A note on our coverage during the Covid-19 pandemic: Local events are still scarce as we now are confronted with the Delta variant of Covid-19 and news is fairly light. With that in mind, Print will remain monthly for the time being. The most recent edition was published on August 18. The next issue is planned for September 16. If that changes, we will let you know in this space here and on our Facebook page.  Thanks for sticking with us. Our plan is to keep slowly publishing as we emerge from this pandemic. Please be safe and healthy.


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Hockey at Hunt Armory is in the works - really, this time - The Pittsburgh Penguins have presented a plan that calls for no renovations to the armory building. Instead, for just a little over three months, the team is planning to rent a temporary rink that can be set up right on the armory's floor. The skating is planned to sart Nov. 26. Find out more about what's happening in the East End by picking up Print at one of our retailers. Never miss another issue by subscribing to Print today.

On newsstands through the middle of September.


PPS announces another date for school opening

Between the time we printed the newspaper and when it was delivered, PPS had changed the date of the first day of school from the change it had previously announced.

Originally, schools were supposed to open Aug. 24, but that was going to be changed to Sept. 18, which was changed again to Sept. 3.

PPS Superintendent Anthony Hamlet blamed a shortage of bus drivers for the delay, saying the board needed the approval of the teachers union to change the start times, which was done, and to bring on new bus companies to manage the transporation issues.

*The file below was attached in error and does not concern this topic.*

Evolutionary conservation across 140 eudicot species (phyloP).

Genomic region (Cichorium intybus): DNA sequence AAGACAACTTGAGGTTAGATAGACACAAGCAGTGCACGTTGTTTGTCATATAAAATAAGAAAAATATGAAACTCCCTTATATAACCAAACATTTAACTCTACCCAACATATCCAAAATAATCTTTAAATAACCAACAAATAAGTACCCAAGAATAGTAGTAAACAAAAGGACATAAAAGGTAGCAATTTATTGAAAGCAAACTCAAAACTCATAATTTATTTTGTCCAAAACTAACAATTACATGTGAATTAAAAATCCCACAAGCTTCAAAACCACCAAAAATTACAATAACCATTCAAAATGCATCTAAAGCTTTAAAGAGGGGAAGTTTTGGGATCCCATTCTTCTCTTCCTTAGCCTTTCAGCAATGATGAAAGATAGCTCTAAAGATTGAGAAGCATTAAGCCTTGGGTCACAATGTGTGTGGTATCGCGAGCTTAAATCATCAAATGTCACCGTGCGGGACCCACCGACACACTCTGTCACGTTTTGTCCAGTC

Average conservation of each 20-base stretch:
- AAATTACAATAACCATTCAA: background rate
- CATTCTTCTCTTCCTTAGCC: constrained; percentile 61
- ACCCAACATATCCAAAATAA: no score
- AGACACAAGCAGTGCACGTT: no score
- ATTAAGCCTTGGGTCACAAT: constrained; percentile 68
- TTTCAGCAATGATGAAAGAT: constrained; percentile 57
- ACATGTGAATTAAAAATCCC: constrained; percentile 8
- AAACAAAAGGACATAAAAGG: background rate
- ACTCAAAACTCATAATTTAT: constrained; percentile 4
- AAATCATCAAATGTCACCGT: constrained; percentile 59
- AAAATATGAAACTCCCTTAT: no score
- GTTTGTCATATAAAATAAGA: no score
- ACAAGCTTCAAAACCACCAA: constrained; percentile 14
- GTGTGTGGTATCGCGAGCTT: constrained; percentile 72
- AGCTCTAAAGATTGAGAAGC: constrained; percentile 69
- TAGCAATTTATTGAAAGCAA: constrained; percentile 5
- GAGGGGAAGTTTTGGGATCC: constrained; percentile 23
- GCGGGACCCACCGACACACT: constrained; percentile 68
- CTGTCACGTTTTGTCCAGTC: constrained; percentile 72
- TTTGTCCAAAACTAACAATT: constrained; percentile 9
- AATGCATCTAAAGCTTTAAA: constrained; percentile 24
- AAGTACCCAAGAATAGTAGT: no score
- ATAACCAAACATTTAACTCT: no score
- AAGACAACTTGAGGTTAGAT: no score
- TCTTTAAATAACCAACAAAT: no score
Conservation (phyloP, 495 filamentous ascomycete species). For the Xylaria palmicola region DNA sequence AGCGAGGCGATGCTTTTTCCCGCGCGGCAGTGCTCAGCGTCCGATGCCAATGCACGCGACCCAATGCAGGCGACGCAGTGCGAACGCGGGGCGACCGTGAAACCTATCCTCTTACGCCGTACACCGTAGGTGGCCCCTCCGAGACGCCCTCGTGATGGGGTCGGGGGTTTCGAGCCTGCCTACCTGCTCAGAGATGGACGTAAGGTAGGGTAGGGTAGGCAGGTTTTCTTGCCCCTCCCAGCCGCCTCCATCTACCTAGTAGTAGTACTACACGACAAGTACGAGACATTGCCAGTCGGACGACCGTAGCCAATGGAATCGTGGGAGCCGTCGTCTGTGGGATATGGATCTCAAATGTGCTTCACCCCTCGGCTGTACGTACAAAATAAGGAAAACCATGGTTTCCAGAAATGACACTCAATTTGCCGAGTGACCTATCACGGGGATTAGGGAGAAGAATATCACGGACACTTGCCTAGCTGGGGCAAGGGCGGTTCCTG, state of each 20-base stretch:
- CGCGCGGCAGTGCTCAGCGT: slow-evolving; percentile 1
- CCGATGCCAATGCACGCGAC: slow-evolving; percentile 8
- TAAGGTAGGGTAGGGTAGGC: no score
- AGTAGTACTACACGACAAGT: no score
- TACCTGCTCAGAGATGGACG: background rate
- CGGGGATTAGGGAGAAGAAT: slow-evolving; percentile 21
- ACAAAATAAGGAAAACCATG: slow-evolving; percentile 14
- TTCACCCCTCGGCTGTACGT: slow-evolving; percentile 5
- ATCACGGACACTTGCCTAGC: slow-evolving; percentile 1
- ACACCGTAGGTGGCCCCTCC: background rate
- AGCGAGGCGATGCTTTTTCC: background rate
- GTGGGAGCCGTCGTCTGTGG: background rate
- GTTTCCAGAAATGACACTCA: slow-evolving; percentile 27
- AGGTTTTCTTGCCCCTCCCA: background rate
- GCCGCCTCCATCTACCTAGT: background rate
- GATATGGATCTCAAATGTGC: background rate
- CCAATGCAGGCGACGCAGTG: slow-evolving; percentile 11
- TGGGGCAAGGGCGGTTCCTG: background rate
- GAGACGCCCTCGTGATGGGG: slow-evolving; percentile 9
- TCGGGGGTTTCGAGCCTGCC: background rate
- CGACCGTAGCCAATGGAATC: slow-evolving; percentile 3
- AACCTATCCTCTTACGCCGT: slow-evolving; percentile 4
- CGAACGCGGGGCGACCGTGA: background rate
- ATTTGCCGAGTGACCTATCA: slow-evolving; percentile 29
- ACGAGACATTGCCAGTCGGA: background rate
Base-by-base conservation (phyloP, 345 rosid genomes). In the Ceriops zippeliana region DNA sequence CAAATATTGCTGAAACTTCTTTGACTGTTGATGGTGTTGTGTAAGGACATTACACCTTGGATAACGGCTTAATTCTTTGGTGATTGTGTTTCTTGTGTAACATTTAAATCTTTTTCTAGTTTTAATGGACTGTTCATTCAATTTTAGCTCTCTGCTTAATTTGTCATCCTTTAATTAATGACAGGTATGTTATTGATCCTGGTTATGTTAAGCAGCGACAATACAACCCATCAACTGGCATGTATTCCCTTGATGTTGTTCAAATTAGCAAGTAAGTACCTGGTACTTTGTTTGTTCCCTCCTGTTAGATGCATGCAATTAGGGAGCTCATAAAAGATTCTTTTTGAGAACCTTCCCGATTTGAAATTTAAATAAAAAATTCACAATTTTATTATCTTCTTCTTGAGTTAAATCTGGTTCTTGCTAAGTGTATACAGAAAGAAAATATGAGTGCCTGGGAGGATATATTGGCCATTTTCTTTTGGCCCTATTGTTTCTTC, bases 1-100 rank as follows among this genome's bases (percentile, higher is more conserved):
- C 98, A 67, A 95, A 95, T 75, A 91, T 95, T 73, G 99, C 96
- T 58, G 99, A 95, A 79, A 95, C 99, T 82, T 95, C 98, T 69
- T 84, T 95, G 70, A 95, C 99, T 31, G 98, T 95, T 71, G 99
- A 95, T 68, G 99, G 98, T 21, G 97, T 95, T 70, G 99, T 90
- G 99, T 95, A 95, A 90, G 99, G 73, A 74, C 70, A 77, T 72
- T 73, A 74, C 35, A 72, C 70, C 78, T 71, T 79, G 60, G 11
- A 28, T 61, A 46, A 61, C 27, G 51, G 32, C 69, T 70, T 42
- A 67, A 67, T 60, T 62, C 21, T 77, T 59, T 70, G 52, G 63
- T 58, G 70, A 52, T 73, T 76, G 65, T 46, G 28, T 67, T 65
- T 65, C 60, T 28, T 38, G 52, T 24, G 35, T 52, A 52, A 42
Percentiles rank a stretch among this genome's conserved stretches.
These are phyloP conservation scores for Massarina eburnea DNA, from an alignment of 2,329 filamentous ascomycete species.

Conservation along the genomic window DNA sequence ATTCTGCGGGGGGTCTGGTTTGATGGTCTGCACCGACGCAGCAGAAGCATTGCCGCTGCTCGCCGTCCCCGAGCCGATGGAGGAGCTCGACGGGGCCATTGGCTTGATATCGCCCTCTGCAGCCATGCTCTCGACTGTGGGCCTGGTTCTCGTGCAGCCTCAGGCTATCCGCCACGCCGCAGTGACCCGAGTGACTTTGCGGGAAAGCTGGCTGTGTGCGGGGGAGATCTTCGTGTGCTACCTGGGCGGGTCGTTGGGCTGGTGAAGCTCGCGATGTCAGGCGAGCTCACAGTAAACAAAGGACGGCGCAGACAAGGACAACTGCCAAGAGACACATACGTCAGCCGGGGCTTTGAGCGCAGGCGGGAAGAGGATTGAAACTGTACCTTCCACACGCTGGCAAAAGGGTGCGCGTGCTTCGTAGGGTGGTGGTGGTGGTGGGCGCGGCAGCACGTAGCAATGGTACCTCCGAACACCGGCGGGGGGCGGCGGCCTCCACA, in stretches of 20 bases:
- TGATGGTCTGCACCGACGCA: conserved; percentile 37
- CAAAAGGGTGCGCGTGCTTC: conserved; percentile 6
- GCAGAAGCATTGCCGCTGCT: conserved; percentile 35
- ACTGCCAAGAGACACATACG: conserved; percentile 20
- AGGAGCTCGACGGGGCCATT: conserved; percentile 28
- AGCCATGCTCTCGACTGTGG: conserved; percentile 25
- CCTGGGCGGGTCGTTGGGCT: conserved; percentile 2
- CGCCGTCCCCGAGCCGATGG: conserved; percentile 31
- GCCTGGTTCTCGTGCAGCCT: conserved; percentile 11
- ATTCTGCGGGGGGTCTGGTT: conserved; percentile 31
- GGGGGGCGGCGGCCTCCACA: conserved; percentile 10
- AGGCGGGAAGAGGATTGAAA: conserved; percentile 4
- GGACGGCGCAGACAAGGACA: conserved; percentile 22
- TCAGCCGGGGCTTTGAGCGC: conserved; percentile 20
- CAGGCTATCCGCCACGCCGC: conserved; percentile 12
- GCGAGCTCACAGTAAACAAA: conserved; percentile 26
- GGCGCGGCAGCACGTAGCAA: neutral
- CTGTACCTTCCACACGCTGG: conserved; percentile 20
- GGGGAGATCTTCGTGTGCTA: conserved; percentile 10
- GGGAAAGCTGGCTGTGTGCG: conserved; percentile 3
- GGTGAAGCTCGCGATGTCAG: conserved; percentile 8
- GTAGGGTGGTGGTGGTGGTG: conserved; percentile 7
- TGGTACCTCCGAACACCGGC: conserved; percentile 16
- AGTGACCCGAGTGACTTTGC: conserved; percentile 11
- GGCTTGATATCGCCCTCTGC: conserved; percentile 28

Now the remaining question is, what will the schools do about the 5,000 laptops that were not returned by students last year. We hard about those also after deadline.

See the full story in the August 18 edition of Print.

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B'nai Israel eyed for 


B'nai Israel has been closed for nearly three decades. Now, with developers adding to the classroom building to convert it to 45 apartments, they are also considering gthe reuse of the rotunda. Sara Stock Mayo, who celebrated her own Bat Mitzvah in the synagogue is now working with Alyson Bonavoglia,  the former artistic director of the Gordon Center for Performing Arts in Baltimore to develop the reuse of the building, which still retains its architectural integrity. Stock Mayo took this photo when she got back into the building with the architects on the project.

Read more about the East End by checking out Print on the newsstands. 

Residents speak out about spending plan for $335M Covid relief

After the federal government announced Covid-19 relief money under the American Rescue Plan, Mayor Bill Peduto presented his package of spending changes to City Council in which all $335 million coming to Pittsburgh would be spent over four years. Residents expressed their displeasure to City Council that there were no special public hearings on the plan before council took it up for a vote. After the plan was approved, Council held four meetings, the largest of which was in Larimer at the Kingsley Center. For more than two hours residents spoke out about the lack of input before the spending was adopted.

The rest of the story is available in Print, on newsstands in the East End. 

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